So I just have to be patient for a few more days...

Tris was still drunk when I left, leaning against his wall and napping pathetically.

Tuesday, May 14, 2013

King Oak, Day 2

The second day of fence judging started out overcast and cold as we drove into Northampton for breakfast. Because we'd done the briefing the day before - and innumerable times before that - we cleared it with the coordinators to join them in time to pick up our assignment and head out.

Breakfast was excellent and we arrived back on the farm to find that we had an excellent Prelin fence: two offset, slightly narrow houses, not huge, but a good rhythm and straightness question.

One rider on a greener horse glanced off the B element, and a few others scrambled over the first, but overall it rode well.

We then relocated for SIX Novice divisions. Whew. We were at the second fence, a fairly straightforward roll top. Several horses veered off or refused: inexperienced horses who weren't locked in on course yet. Most jumped it just fine.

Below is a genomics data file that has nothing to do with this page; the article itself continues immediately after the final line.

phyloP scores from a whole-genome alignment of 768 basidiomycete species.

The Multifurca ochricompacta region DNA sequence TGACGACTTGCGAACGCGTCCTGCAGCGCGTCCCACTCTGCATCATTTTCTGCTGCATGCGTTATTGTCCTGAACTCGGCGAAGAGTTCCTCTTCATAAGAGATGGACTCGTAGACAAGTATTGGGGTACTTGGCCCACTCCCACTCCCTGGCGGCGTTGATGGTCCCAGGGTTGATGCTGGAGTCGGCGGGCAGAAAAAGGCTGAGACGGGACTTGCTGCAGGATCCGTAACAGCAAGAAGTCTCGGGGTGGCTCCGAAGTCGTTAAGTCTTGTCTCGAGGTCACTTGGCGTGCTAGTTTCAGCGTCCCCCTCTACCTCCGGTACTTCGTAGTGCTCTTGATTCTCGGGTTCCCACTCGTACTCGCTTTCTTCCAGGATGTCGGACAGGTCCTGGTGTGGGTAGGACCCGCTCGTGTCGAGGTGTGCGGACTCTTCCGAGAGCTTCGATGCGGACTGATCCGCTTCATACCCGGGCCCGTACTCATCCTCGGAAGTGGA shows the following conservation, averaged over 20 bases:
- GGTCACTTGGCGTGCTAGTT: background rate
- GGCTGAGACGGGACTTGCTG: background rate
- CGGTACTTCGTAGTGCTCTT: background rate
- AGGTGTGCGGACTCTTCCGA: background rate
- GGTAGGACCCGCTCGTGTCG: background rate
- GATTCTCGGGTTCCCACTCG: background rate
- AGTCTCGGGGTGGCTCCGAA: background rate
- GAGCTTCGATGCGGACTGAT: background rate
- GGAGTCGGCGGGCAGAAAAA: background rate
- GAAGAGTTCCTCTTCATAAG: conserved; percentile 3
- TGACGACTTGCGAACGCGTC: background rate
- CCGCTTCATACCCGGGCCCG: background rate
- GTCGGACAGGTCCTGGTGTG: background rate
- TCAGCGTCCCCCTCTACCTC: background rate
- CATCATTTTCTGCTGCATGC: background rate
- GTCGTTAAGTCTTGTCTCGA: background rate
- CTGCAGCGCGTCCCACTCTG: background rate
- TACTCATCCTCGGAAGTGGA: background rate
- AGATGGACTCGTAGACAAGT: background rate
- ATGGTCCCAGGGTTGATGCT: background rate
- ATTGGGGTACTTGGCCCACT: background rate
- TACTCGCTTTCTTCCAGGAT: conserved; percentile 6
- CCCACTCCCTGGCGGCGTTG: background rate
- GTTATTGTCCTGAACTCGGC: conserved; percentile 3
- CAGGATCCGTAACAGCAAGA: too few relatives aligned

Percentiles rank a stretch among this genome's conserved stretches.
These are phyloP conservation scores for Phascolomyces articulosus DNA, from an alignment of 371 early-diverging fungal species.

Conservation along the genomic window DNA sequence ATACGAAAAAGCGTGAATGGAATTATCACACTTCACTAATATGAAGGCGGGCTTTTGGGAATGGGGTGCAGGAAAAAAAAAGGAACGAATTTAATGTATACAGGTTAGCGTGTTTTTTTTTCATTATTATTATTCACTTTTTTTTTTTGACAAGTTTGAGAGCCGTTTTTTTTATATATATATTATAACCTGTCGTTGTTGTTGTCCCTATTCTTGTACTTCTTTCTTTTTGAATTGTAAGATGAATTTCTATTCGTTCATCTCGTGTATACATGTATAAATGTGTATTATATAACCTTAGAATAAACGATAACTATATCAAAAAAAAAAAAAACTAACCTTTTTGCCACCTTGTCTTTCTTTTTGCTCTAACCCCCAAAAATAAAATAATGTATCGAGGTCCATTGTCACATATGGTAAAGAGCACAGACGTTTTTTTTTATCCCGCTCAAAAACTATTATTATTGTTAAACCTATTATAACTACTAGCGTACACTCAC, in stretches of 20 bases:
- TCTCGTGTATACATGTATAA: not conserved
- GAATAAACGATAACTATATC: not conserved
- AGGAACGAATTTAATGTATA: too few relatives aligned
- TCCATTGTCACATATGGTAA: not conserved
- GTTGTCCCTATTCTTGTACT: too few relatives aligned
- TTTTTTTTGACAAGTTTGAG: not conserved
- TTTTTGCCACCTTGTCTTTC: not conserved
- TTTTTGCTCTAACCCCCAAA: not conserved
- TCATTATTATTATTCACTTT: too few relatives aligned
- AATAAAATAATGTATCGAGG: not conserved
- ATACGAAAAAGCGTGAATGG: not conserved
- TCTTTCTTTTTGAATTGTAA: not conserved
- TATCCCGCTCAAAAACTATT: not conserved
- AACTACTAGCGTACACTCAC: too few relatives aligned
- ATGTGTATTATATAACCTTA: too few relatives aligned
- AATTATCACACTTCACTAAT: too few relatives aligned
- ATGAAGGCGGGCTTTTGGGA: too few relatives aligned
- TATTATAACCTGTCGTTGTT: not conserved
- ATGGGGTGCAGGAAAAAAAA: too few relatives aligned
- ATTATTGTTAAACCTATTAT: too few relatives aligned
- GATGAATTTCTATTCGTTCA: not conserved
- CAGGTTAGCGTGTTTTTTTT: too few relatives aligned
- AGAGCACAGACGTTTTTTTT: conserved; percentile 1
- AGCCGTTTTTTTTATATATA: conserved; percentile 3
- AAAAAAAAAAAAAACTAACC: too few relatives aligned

Everything finished up on time and with no major incidents - almost boring! In te best possible way.

I was home by 8pm for long desired shower and Game of Thrones. Good end to a good birthday weekend!

Saturday, May 11, 2013

Ahhh, King Oak

Where else would I spend my 30th birthday weekend than jump judging and cheering on friends at King Oak Farm's spring horse trials?

Uneventful day and only one refusal at our jump, last BN rider of the day.

Here's the morning Training jump, just after the water:

And the afternoon Beginner Novice fence, logs with mulch between them meant to mimic a ditch:

The rain held off until the last few riders, and then it started coming down pretty good. We hopped the fence to the Opa Opa Steakhouse for a filling dinner and I had a martini with vodka, chambord, and white chocolate liqueur, because on the extremely rare occasions I drink, I like it to taste as little like alcohol as possible.

Prelim and Novice and my actual birthday, eep.